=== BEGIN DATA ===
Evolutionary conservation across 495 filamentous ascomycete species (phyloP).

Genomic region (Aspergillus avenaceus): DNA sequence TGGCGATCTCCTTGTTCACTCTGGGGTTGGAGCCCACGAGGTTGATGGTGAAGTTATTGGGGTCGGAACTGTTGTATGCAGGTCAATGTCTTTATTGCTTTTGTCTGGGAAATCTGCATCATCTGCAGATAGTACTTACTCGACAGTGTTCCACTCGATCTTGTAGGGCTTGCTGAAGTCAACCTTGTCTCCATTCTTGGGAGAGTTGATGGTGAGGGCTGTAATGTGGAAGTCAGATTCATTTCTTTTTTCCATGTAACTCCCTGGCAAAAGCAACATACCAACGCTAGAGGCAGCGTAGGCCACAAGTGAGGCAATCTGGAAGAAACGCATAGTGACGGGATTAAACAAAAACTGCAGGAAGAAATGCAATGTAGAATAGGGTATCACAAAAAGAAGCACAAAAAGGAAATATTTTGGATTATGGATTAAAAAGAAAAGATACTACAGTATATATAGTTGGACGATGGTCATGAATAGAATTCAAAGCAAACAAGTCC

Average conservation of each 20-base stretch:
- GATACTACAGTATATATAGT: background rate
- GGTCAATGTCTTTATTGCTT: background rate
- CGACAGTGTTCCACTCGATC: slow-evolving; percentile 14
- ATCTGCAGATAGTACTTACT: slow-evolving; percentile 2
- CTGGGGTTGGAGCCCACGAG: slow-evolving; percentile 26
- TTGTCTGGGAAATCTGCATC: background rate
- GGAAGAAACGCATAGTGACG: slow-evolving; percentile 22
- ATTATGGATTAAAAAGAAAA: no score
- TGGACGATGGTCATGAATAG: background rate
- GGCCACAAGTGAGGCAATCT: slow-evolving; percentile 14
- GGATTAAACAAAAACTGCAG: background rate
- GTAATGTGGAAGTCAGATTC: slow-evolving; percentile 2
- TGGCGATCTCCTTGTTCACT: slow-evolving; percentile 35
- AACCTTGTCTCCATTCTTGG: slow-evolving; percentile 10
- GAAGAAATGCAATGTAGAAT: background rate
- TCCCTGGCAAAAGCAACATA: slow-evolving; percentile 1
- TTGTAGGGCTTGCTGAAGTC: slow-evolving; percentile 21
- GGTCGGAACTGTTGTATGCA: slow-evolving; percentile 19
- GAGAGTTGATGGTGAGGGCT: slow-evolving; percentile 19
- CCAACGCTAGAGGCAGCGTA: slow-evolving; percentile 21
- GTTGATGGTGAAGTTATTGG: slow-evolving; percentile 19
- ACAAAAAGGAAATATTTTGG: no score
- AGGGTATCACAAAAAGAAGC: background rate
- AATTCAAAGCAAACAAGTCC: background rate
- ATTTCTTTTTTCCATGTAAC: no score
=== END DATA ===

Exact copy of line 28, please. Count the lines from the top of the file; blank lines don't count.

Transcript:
- ATTTCTTTTTTCCATGTAAC: no score